Gearing up for the Responsible Actors Scheme

Time is running out for developers that have not yet signed the Developer Remediation Contract.

The Secretary of State for Levelling Up, Housing and Communities, Michael Gove, delivered a clear message last week: “The Responsible Actors Scheme is coming. Only developers who behave responsibly will be trusted to build the homes of the future. Any eligible developers who fail to do the right thing will need to find a new line of work”. 

As covered in a previous update, developers were given six weeks to sign the Remediation Contract to commit an estimated £2 billion towards the repair of unsafe buildings.

The government has now published the key features of the Responsible Actors Scheme confirming that it will only be developers that have signed the Remediation Contract that will be eligible to join. It is proposed that any member of the Scheme must remediate or pay for the remediation of life-critical fire safety defects in residential buildings over 11m that they developed or refurbished in the past 30 years. Developers must also reimburse any funding received from the government remediation programmes in relation to these buildings. Members of the Scheme must also:

  • comply with the terms of the Developer Remediation Contract. This includes keeping residents and the DLUHC updated on the progress of work; and 
  • comply with information requests, to enable the Secretary of State to carry out monitoring and enforcement functions.

Developers that fail to comply with membership conditions may have their membership revoked. The guidance states that additional requirements may be imposed in the future including the application of a ‘fit and proper person test’ to directors and senior managers of members of the Scheme. 

Who can and should join?

The Scheme is initially aimed at major housebuilders and other large developers that have developed or refurbished multiple residential buildings that are known to have life-critical fire safety defects. The Scheme may be expanded in the future. The guidance states that developers will be eligible for the Scheme if they have an annual operating profit over a 3-year period of £10 million or higher and:

  • their principal business is residential property development and they developed or refurbished 11m+ residential buildings in England in the last thirty years; or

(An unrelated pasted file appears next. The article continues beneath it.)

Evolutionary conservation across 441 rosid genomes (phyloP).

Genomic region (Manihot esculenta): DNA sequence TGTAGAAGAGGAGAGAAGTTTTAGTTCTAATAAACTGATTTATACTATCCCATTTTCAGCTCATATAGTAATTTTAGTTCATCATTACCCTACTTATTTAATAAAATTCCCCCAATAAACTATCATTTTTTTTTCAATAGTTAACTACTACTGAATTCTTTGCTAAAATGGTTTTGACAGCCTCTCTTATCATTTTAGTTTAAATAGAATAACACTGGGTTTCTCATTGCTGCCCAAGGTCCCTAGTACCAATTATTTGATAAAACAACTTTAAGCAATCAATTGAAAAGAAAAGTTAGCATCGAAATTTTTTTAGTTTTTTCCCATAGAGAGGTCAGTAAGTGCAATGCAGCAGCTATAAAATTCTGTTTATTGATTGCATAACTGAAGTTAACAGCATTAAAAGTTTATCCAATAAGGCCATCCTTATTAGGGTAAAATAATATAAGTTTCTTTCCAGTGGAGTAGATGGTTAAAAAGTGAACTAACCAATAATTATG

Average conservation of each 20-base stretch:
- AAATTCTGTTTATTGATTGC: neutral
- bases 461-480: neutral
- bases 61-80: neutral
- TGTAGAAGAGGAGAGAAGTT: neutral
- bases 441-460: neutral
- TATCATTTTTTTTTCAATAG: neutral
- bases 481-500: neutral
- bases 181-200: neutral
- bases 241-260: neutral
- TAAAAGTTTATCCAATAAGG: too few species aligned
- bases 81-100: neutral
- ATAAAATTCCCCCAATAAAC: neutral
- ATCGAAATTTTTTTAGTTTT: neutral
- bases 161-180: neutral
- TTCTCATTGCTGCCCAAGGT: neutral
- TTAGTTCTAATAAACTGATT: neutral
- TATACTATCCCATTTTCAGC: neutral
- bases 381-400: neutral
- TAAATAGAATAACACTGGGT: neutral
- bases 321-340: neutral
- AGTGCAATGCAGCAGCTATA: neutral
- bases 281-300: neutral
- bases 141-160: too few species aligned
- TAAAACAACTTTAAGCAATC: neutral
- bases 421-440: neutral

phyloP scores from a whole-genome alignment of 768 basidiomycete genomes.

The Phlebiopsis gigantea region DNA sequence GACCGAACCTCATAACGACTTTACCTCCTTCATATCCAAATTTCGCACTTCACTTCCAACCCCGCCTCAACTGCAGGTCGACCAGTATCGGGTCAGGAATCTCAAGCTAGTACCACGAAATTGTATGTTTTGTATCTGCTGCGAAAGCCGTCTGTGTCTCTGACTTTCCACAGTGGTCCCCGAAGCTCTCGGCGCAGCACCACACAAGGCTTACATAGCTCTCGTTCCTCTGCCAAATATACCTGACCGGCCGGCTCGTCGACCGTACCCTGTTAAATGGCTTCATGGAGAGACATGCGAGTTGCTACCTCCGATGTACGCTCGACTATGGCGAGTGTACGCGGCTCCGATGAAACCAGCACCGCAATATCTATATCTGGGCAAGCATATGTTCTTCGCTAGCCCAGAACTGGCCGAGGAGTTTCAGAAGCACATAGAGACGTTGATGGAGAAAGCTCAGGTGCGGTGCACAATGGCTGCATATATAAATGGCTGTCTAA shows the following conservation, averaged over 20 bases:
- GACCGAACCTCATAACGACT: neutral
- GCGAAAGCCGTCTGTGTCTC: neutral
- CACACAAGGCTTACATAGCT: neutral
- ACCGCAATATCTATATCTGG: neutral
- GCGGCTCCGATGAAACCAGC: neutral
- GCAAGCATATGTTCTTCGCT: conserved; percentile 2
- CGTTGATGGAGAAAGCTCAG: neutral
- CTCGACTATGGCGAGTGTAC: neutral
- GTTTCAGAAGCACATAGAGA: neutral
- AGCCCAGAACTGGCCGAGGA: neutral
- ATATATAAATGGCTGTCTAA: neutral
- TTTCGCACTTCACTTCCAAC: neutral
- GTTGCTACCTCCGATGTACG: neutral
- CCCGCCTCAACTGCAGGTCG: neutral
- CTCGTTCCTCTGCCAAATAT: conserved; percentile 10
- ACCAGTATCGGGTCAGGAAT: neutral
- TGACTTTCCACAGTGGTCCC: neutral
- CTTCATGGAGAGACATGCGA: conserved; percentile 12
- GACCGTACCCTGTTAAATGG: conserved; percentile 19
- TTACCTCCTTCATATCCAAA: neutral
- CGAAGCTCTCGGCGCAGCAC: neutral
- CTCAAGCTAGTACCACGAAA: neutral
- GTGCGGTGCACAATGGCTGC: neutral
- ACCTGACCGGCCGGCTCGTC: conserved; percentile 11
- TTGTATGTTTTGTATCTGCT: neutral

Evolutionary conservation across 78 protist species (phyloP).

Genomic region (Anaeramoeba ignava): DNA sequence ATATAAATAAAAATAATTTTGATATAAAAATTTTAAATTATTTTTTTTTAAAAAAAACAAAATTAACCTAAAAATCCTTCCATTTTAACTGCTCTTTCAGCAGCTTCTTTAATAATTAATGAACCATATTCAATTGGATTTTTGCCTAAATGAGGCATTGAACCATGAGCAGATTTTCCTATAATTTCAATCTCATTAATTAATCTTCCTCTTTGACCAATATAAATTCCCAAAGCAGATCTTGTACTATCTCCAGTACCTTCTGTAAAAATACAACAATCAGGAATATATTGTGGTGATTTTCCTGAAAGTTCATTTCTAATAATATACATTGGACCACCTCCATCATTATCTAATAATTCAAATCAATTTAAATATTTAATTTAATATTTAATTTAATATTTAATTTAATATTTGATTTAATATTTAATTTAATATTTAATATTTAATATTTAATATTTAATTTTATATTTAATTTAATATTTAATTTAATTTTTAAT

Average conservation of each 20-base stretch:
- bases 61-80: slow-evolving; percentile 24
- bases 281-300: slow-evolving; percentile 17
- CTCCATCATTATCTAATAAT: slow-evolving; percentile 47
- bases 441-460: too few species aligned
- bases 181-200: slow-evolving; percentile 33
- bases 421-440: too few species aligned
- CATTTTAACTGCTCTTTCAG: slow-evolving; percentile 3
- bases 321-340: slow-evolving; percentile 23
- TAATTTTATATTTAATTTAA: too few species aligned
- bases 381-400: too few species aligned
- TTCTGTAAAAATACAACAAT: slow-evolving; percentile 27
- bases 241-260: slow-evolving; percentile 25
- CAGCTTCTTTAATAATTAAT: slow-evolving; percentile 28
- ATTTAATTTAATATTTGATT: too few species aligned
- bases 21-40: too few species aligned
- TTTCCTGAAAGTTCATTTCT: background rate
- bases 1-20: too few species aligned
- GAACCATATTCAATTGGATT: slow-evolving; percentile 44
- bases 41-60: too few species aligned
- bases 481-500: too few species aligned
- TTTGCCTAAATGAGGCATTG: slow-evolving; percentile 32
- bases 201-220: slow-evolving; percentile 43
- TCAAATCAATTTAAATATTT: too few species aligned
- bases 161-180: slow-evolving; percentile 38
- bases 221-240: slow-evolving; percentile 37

• they developed or refurbished multiple buildings that have been assessed as eligible for a relevant government cladding remediation scheme.

The Secretary of State will contact eligible developers to join the Scheme and developers can choose to either join the Scheme or provide evidence to demonstrate that the eligibility criteria are not met.

Additionally, developers can volunteer to join the scheme if they have developed or refurbished at least one 11m+ residential building that qualifies for remediation. The guidance states that developers that have not been invited by the Secretary of State to join the Scheme can request to join if they provide evidence of eligibility. For group companies, the regulations will provide that the Secretary of State will nominate one entity to join the Scheme on behalf of others in the group.

Failure to join

The government proposes to make public any eligible developers, which fail to join the Scheme and these developers will be subject to planning and building control prohibitions. This will include being prohibited from carrying out major development in England. Developers will also be prevented from gaining building control approval in respect of any building work that requires such approval. 

Developers will be unable to gain building control approval to start work, including through initial notices, as well as completion or final certificates for completed work. In some cases, this may result in a notice to terminate or suspend the work. Therefore, developers that fail to comply with the government’s demands may face draconian consequences. 

What next?

The government intends to implement the Scheme in early Summer 2023 although no firm date has been set. The government first needs to finalise regulations to establish the Scheme under sections 126-129 of the Building Safety Act 2022 and these are due to be published in Spring 2023. These regulations will contain the detail of how the Scheme will operate. 


This information is for general information purposes only and does not constitute legal advice. It is recommended that specific professional advice is sought before acting on any of the information given. Please contact us for specific advice on your circumstances. © Shoosmiths LLP 2024.



Read the latest articles and commentary from Shoosmiths or you can explore our full insights library.